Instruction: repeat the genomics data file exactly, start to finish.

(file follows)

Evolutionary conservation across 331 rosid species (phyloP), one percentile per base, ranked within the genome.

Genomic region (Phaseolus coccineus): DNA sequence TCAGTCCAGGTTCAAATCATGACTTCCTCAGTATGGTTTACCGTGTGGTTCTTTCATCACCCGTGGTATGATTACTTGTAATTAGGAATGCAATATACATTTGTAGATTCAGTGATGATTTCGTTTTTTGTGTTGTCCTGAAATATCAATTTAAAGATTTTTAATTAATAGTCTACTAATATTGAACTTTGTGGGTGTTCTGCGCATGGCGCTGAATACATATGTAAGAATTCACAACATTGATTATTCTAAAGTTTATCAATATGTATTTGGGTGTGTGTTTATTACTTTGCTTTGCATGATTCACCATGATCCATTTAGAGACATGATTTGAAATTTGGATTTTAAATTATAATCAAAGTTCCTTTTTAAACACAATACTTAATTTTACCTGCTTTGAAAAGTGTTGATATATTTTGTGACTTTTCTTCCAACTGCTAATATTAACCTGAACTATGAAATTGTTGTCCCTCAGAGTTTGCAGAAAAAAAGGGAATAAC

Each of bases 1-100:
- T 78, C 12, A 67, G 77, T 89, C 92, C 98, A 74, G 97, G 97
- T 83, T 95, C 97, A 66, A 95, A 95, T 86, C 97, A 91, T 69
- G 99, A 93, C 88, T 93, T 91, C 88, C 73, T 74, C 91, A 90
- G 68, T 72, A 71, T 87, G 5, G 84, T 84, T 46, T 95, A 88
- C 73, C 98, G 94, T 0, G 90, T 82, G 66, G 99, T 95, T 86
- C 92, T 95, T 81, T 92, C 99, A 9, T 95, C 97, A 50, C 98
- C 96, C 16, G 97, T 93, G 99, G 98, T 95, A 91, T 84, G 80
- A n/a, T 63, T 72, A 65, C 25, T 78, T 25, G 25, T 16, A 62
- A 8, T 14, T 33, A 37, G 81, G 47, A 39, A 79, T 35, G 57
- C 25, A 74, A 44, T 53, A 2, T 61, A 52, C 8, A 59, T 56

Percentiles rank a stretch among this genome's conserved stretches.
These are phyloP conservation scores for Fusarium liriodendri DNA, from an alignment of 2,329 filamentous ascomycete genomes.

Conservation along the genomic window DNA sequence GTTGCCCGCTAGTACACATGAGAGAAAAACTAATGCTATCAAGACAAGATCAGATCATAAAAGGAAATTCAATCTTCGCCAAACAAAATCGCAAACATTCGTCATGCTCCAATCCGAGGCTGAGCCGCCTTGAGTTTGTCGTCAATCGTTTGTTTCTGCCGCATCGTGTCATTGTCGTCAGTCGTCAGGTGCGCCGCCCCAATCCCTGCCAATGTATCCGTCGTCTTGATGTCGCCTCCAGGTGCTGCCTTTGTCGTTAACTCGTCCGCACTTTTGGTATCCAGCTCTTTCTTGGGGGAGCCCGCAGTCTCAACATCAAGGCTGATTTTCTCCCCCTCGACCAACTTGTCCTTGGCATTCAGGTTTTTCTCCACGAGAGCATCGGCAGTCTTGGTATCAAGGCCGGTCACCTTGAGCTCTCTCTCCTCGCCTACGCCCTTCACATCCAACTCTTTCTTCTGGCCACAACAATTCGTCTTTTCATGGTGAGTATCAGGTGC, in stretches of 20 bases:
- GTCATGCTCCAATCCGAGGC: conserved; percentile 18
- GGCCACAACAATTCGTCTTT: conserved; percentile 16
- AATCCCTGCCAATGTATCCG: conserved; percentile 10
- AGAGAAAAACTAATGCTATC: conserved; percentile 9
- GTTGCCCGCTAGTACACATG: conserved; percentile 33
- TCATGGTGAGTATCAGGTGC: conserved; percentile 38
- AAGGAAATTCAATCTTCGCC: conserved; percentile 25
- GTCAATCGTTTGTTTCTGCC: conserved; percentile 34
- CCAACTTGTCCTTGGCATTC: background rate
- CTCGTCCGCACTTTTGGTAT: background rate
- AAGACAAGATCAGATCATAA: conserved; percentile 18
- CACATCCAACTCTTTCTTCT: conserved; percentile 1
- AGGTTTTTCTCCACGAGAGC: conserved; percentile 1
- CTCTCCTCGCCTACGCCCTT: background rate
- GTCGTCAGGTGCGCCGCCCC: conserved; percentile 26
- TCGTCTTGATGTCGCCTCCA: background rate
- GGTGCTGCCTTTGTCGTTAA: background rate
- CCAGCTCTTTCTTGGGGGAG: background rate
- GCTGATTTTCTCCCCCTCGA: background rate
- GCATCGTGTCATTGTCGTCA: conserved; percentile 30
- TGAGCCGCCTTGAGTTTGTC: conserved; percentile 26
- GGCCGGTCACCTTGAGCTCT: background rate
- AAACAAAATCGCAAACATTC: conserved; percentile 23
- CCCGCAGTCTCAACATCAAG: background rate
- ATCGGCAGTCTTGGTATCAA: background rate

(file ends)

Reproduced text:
Evolutionary conservation across 331 rosid species (phyloP), one percentile per base, ranked within the genome.

Genomic region (Phaseolus coccineus): DNA sequence TCAGTCCAGGTTCAAATCATGACTTCCTCAGTATGGTTTACCGTGTGGTTCTTTCATCACCCGTGGTATGATTACTTGTAATTAGGAATGCAATATACATTTGTAGATTCAGTGATGATTTCGTTTTTTGTGTTGTCCTGAAATATCAATTTAAAGATTTTTAATTAATAGTCTACTAATATTGAACTTTGTGGGTGTTCTGCGCATGGCGCTGAATACATATGTAAGAATTCACAACATTGATTATTCTAAAGTTTATCAATATGTATTTGGGTGTGTGTTTATTACTTTGCTTTGCATGATTCACCATGATCCATTTAGAGACATGATTTGAAATTTGGATTTTAAATTATAATCAAAGTTCCTTTTTAAACACAATACTTAATTTTACCTGCTTTGAAAAGTGTTGATATATTTTGTGACTTTTCTTCCAACTGCTAATATTAACCTGAACTATGAAATTGTTGTCCCTCAGAGTTTGCAGAAAAAAAGGGAATAAC

Each of bases 1-100:
- T 78, C 12, A 67, G 77, T 89, C 92, C 98, A 74, G 97, G 97
- T 83, T 95, C 97, A 66, A 95, A 95, T 86, C 97, A 91, T 69
- G 99, A 93, C 88, T 93, T 91, C 88, C 73, T 74, C 91, A 90
- G 68, T 72, A 71, T 87, G 5, G 84, T 84, T 46, T 95, A 88
- C 73, C 98, G 94, T 0, G 90, T 82, G 66, G 99, T 95, T 86
- C 92, T 95, T 81, T 92, C 99, A 9, T 95, C 97, A 50, C 98
- C 96, C 16, G 97, T 93, G 99, G 98, T 95, A 91, T 84, G 80
- A n/a, T 63, T 72, A 65, C 25, T 78, T 25, G 25, T 16, A 62
- A 8, T 14, T 33, A 37, G 81, G 47, A 39, A 79, T 35, G 57
- C 25, A 74, A 44, T 53, A 2, T 61, A 52, C 8, A 59, T 56

Percentiles rank a stretch among this genome's conserved stretches.
These are phyloP conservation scores for Fusarium liriodendri DNA, from an alignment of 2,329 filamentous ascomycete genomes.

Conservation along the genomic window DNA sequence GTTGCCCGCTAGTACACATGAGAGAAAAACTAATGCTATCAAGACAAGATCAGATCATAAAAGGAAATTCAATCTTCGCCAAACAAAATCGCAAACATTCGTCATGCTCCAATCCGAGGCTGAGCCGCCTTGAGTTTGTCGTCAATCGTTTGTTTCTGCCGCATCGTGTCATTGTCGTCAGTCGTCAGGTGCGCCGCCCCAATCCCTGCCAATGTATCCGTCGTCTTGATGTCGCCTCCAGGTGCTGCCTTTGTCGTTAACTCGTCCGCACTTTTGGTATCCAGCTCTTTCTTGGGGGAGCCCGCAGTCTCAACATCAAGGCTGATTTTCTCCCCCTCGACCAACTTGTCCTTGGCATTCAGGTTTTTCTCCACGAGAGCATCGGCAGTCTTGGTATCAAGGCCGGTCACCTTGAGCTCTCTCTCCTCGCCTACGCCCTTCACATCCAACTCTTTCTTCTGGCCACAACAATTCGTCTTTTCATGGTGAGTATCAGGTGC, in stretches of 20 bases:
- GTCATGCTCCAATCCGAGGC: conserved; percentile 18
- GGCCACAACAATTCGTCTTT: conserved; percentile 16
- AATCCCTGCCAATGTATCCG: conserved; percentile 10
- AGAGAAAAACTAATGCTATC: conserved; percentile 9
- GTTGCCCGCTAGTACACATG: conserved; percentile 33
- TCATGGTGAGTATCAGGTGC: conserved; percentile 38
- AAGGAAATTCAATCTTCGCC: conserved; percentile 25
- GTCAATCGTTTGTTTCTGCC: conserved; percentile 34
- CCAACTTGTCCTTGGCATTC: background rate
- CTCGTCCGCACTTTTGGTAT: background rate
- AAGACAAGATCAGATCATAA: conserved; percentile 18
- CACATCCAACTCTTTCTTCT: conserved; percentile 1
- AGGTTTTTCTCCACGAGAGC: conserved; percentile 1
- CTCTCCTCGCCTACGCCCTT: background rate
- GTCGTCAGGTGCGCCGCCCC: conserved; percentile 26
- TCGTCTTGATGTCGCCTCCA: background rate
- GGTGCTGCCTTTGTCGTTAA: background rate
- CCAGCTCTTTCTTGGGGGAG: background rate
- GCTGATTTTCTCCCCCTCGA: background rate
- GCATCGTGTCATTGTCGTCA: conserved; percentile 30
- TGAGCCGCCTTGAGTTTGTC: conserved; percentile 26
- GGCCGGTCACCTTGAGCTCT: background rate
- AAACAAAATCGCAAACATTC: conserved; percentile 23
- CCCGCAGTCTCAACATCAAG: background rate
- ATCGGCAGTCTTGGTATCAA: background rate